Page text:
About two years later, members of Project/Object, a New York band that only plays Zappa music, and often recreates an entire Zappa or Mothers album onstage, sent a live tape of one of their performances to Willis, who liked it enough to travel from his home in San Francisco to New York, where, after checking out their attitude, he joined the band for a few gigs. And has continued to do so from time to time over the years.

Willis, who currently fronts his own band of original music, the Ike Willis Project, is probably still best known as the deep, rich voice of Joe on Zappa's "Joe's Garage." He remains an ardent Zappa fan.

"I would put him as one of the top two or three most important composers in the second half of the 20th century," says Willis.

"Do they still use the word seminal?" he asks, with a laugh. "And in terms of his guitar playing ability, Frank was just incredibly underrated."

The two met when Willis was a senior at Washington University in St. Louis, and Zappa was playing a concert at the school. Willis helped out "schlepping" some equipment for the gig.

"After sound check, the band and the crew were eating backstage," remembers Willis. "I was sitting by myself, eating and reading, and Frank walked by with a plate full of lasagna. I mentioned something about the bad food there and after a few minutes he called me over to his table. I didn't really want to bother him. The last thing he'd want is to be bothered by some knit hat-wearing, would-be guitar-playing senior in college. But he called me over and we sat and talked about physics and science and history, and hung out."

They also talked about the fact that Willis had already been a professional guitarist for 12 years and actually knew some of Zappa's rather difficult music. Later, as Zappa was getting ready to warm up, he handed him a guitar and asked if he wanted to play it.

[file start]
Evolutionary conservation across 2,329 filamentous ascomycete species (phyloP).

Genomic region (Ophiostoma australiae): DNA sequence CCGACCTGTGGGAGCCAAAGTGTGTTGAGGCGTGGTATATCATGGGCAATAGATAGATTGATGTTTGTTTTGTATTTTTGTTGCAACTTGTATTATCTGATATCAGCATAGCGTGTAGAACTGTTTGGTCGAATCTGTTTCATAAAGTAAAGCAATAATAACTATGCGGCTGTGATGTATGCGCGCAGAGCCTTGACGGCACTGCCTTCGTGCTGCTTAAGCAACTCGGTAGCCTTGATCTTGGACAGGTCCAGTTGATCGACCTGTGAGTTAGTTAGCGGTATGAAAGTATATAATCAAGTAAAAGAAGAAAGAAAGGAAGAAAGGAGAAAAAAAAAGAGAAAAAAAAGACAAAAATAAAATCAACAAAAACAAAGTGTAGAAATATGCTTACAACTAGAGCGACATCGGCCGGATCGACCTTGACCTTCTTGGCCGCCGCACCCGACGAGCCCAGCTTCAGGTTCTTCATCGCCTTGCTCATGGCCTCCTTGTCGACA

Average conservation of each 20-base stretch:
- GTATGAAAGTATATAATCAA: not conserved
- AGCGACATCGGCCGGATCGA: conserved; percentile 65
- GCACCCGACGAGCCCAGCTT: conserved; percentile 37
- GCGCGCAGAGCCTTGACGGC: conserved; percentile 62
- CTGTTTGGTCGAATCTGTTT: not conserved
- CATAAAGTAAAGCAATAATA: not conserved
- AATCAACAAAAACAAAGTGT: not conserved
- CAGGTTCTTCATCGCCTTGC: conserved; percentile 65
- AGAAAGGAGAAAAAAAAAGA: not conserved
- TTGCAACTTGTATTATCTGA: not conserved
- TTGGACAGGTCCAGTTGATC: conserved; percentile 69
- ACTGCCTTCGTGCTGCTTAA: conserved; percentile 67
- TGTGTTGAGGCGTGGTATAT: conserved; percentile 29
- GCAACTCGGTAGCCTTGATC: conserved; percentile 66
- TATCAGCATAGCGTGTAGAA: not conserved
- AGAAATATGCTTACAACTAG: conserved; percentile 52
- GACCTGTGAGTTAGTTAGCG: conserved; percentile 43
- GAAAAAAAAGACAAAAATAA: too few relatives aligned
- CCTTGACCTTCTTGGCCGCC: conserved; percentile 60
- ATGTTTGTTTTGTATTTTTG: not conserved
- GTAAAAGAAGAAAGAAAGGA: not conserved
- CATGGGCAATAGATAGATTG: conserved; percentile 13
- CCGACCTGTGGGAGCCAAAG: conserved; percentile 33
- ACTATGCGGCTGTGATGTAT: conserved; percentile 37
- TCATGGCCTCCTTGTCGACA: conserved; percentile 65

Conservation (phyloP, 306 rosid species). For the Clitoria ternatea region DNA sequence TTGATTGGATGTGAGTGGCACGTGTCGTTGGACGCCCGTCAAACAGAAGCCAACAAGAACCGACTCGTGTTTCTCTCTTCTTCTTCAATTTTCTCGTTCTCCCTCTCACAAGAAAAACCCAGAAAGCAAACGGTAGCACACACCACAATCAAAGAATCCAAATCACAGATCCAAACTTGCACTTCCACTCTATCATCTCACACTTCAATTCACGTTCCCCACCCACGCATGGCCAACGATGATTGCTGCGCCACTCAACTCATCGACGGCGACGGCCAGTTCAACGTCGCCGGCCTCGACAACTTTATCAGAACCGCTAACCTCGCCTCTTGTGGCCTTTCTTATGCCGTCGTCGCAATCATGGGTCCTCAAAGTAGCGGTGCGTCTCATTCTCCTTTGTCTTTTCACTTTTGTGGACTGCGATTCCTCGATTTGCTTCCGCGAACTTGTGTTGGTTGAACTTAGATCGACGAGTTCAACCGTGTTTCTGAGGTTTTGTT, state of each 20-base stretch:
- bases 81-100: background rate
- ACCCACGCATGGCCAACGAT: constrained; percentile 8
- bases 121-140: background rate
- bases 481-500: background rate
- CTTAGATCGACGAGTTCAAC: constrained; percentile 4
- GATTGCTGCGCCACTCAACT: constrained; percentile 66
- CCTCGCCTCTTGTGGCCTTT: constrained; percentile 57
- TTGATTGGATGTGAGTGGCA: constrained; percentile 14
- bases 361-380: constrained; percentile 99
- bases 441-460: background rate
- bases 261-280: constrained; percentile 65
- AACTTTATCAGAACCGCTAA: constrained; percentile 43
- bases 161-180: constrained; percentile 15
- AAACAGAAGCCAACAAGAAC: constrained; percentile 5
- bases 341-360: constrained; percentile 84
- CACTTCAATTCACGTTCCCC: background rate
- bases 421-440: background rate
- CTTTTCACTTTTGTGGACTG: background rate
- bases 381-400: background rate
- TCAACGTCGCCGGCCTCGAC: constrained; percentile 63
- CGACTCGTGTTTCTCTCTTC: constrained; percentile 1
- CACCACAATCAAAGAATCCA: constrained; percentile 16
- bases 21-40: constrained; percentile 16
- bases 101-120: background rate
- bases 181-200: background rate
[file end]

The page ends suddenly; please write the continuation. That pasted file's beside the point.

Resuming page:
"I started playing [Zappa's] 'Carolina [Hard-core Ecstasy]' and Frank joined in and then the rest of the band joined in. But I didn't think of it as an audition or anything. After a while he said he liked the way I played but that he had to go do the show, and asked me for my address and phone number because he had auditions every year. I did, then just moved on, but eight months later he called me in my dorm room. I joined the band the following summer."

He remembers Zappa as a perfectionist who ran strict rehearsals before each concert, often conducting the band with a baton. And he regards his days singing and playing guitar with him as a major challenge and an unforgettably rewarding musical experience.

When he isn't touring with Project/Object or with his own band, he's involved with the Paul Green School of Rock, upon which the film "School of Rock" was very loosely based, and which often has classes and concerts focused on Zappa's music.

"It's an actual rock 'n' roll academy," says Willis. "They start around 10 or 12 and go up to age 18. It's nationwide - we have schools from New York City to San Francisco. I think we're working on one in Boston. I am professor emeritus of guitar and vocals."


When he finds any free time, Willis is often hired for voice-over work and jingles. At one point, while he was still working with Zappa, he also tried his hand at acting, landing a small part as a boxer in the 1983 Gregory Harrison TV movie "The Fighter."

"When I was living in L.A., my next door neighbor was a casting agent," says Willis. "And acting was something I did between tours. Hey, being in movies is nowhere near as difficult as playing with Frank Zappa."

Project/Object, featuring Ike Willis and Napoleon Murphy Brock, performs the music of Frank Zappa at the Middle East in Cambridge on April 11. The show is 18+, doors open at 8 p.m., tickets are $17. Call 617-864-3278, ext. 221.